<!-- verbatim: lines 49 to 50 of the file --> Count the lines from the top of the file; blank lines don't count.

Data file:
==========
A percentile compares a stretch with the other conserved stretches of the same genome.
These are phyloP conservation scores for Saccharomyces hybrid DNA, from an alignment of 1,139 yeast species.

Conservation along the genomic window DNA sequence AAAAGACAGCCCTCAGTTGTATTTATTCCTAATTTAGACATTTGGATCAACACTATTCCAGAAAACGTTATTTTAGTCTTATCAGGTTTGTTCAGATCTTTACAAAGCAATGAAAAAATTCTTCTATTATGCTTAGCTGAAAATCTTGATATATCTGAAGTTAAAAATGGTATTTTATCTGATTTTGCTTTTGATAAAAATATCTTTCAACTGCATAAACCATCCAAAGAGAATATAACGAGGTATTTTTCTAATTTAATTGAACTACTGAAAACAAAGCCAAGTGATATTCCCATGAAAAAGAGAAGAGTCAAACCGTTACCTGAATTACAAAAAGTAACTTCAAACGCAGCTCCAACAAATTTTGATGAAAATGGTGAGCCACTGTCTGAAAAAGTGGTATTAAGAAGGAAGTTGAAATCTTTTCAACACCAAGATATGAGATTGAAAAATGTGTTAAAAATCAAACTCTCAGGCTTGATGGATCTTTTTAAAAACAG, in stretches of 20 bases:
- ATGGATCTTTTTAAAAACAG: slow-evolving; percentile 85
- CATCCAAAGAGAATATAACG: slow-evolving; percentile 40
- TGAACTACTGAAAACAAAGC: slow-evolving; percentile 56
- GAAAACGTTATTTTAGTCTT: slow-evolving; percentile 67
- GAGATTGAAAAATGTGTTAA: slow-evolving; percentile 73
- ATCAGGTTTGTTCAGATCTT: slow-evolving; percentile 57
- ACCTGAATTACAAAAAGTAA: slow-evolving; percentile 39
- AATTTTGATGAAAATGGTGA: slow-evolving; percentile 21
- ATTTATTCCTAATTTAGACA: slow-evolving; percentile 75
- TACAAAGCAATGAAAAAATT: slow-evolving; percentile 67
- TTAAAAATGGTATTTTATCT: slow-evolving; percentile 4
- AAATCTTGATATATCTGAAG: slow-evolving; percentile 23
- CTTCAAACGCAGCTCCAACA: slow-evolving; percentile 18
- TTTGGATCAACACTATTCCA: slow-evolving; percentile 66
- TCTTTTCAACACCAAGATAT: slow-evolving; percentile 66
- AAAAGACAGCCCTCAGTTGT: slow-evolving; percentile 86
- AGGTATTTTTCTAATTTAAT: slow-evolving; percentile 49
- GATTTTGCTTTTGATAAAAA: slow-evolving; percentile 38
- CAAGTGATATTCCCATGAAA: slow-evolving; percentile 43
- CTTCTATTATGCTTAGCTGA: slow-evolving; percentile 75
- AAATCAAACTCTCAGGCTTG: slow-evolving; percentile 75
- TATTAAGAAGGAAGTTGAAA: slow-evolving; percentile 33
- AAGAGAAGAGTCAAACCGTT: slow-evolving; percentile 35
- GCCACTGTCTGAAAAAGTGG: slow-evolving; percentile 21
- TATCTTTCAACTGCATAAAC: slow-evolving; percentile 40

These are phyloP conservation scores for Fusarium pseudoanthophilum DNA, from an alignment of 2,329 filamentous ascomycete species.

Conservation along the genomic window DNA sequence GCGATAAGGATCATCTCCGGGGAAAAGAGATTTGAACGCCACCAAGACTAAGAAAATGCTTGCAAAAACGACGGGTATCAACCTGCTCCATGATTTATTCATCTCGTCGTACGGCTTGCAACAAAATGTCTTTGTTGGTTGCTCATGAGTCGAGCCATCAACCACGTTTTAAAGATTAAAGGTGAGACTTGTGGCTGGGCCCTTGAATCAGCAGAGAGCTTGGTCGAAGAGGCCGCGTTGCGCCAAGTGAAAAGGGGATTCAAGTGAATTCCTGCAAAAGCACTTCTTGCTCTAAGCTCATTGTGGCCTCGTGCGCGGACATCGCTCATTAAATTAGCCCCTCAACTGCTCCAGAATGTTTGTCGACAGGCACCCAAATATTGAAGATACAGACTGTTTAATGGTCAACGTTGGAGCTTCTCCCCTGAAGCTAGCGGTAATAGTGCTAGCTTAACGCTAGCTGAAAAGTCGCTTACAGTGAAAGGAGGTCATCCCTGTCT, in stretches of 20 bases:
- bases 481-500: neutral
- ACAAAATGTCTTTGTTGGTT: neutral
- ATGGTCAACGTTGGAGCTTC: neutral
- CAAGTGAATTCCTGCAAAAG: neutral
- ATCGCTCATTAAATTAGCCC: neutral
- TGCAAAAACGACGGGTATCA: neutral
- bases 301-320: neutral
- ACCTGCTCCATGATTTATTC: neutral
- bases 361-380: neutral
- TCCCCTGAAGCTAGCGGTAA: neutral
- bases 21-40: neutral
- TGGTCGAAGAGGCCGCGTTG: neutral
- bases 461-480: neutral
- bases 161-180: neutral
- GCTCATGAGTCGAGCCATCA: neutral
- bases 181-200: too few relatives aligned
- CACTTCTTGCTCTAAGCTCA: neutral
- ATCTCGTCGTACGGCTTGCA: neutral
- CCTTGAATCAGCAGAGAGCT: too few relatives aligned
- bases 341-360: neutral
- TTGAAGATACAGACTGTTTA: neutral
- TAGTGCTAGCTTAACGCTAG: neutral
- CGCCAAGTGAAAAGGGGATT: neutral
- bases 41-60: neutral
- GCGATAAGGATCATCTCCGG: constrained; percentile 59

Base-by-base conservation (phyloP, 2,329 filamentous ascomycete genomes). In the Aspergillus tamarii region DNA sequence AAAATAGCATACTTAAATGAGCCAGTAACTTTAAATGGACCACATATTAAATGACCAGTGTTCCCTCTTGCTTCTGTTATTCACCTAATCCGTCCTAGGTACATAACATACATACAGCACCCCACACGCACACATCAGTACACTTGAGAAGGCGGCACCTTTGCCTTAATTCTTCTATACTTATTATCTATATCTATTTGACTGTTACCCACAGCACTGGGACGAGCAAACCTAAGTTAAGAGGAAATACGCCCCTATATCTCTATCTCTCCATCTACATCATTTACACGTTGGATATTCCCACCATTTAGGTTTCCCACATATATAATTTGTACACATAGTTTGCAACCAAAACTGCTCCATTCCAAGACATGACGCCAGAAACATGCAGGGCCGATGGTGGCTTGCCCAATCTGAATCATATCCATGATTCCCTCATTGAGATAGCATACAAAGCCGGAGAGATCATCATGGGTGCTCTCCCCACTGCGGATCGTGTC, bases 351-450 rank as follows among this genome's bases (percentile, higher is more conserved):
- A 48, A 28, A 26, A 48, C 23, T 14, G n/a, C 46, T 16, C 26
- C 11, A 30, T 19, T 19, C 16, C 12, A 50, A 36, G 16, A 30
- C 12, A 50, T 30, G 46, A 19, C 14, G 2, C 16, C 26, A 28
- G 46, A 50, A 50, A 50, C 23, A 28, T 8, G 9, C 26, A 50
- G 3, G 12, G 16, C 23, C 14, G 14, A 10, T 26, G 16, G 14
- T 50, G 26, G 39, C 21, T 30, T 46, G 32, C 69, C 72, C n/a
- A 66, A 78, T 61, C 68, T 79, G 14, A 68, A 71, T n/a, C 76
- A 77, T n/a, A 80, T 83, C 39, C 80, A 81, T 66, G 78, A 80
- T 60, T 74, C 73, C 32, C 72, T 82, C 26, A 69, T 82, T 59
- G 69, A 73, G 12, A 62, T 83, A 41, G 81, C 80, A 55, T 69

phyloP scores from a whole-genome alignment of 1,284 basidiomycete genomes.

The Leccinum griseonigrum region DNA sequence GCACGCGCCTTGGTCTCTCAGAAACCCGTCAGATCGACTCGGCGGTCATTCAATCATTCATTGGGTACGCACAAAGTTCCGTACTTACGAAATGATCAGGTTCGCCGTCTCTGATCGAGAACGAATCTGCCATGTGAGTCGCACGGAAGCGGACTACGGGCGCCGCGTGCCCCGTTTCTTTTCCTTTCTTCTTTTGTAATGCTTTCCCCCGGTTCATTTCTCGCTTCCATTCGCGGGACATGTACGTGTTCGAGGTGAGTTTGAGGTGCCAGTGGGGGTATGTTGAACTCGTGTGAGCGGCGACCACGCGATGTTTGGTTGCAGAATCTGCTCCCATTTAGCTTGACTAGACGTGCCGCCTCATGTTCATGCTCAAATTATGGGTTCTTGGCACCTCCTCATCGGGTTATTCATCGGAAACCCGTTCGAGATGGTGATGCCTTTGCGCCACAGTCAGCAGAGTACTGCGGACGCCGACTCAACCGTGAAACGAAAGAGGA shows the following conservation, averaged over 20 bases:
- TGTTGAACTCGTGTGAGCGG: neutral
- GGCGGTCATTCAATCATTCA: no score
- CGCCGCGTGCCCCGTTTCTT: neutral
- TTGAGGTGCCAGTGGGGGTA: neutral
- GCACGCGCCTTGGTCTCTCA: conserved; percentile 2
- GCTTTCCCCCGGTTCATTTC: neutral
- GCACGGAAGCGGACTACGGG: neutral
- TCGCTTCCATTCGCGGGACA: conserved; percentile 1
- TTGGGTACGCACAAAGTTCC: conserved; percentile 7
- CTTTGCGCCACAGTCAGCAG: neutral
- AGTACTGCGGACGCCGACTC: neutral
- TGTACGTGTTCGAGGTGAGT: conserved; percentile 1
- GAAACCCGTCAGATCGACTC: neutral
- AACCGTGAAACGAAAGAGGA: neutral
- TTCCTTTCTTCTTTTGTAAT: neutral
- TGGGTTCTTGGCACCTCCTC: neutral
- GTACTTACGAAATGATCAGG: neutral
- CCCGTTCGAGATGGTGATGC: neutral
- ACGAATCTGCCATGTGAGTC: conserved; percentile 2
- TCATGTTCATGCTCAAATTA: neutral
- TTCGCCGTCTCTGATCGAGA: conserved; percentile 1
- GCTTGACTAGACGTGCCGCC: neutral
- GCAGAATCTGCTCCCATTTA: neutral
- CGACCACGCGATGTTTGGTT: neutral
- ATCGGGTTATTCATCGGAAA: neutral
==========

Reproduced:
- CCTTGAATCAGCAGAGAGCT: too few relatives aligned
- bases 341-360: neutral